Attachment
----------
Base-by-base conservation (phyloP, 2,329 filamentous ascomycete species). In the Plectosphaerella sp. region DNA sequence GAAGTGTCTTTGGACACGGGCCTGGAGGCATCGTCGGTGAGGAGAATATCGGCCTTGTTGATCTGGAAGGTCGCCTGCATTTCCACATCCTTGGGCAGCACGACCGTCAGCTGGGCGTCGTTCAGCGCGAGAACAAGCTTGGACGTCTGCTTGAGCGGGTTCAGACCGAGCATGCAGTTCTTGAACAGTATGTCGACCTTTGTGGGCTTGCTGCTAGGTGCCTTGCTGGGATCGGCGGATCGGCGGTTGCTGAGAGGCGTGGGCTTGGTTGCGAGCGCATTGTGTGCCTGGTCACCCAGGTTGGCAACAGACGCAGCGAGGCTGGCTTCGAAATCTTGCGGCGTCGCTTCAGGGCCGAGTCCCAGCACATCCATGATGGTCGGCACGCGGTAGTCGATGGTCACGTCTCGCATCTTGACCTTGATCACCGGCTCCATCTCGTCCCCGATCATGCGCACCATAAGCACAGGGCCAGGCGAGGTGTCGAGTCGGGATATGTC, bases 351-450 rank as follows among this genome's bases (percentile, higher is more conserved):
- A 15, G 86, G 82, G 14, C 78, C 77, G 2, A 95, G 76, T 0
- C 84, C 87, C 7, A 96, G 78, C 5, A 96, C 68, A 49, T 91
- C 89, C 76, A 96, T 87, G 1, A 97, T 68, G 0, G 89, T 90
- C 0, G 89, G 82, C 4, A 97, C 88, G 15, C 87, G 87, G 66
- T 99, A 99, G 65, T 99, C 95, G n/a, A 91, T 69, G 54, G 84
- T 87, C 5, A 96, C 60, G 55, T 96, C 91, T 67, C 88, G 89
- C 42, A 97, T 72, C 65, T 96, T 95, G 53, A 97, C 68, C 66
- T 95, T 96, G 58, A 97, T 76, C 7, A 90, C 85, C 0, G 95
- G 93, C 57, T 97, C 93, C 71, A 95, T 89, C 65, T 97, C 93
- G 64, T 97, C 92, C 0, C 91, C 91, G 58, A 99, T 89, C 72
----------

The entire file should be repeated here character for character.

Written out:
Base-by-base conservation (phyloP, 2,329 filamentous ascomycete species). In the Plectosphaerella sp. region DNA sequence GAAGTGTCTTTGGACACGGGCCTGGAGGCATCGTCGGTGAGGAGAATATCGGCCTTGTTGATCTGGAAGGTCGCCTGCATTTCCACATCCTTGGGCAGCACGACCGTCAGCTGGGCGTCGTTCAGCGCGAGAACAAGCTTGGACGTCTGCTTGAGCGGGTTCAGACCGAGCATGCAGTTCTTGAACAGTATGTCGACCTTTGTGGGCTTGCTGCTAGGTGCCTTGCTGGGATCGGCGGATCGGCGGTTGCTGAGAGGCGTGGGCTTGGTTGCGAGCGCATTGTGTGCCTGGTCACCCAGGTTGGCAACAGACGCAGCGAGGCTGGCTTCGAAATCTTGCGGCGTCGCTTCAGGGCCGAGTCCCAGCACATCCATGATGGTCGGCACGCGGTAGTCGATGGTCACGTCTCGCATCTTGACCTTGATCACCGGCTCCATCTCGTCCCCGATCATGCGCACCATAAGCACAGGGCCAGGCGAGGTGTCGAGTCGGGATATGTC, bases 351-450 rank as follows among this genome's bases (percentile, higher is more conserved):
- A 15, G 86, G 82, G 14, C 78, C 77, G 2, A 95, G 76, T 0
- C 84, C 87, C 7, A 96, G 78, C 5, A 96, C 68, A 49, T 91
- C 89, C 76, A 96, T 87, G 1, A 97, T 68, G 0, G 89, T 90
- C 0, G 89, G 82, C 4, A 97, C 88, G 15, C 87, G 87, G 66
- T 99, A 99, G 65, T 99, C 95, G n/a, A 91, T 69, G 54, G 84
- T 87, C 5, A 96, C 60, G 55, T 96, C 91, T 67, C 88, G 89
- C 42, A 97, T 72, C 65, T 96, T 95, G 53, A 97, C 68, C 66
- T 95, T 96, G 58, A 97, T 76, C 7, A 90, C 85, C 0, G 95
- G 93, C 57, T 97, C 93, C 71, A 95, T 89, C 65, T 97, C 93
- G 64, T 97, C 92, C 0, C 91, C 91, G 58, A 99, T 89, C 72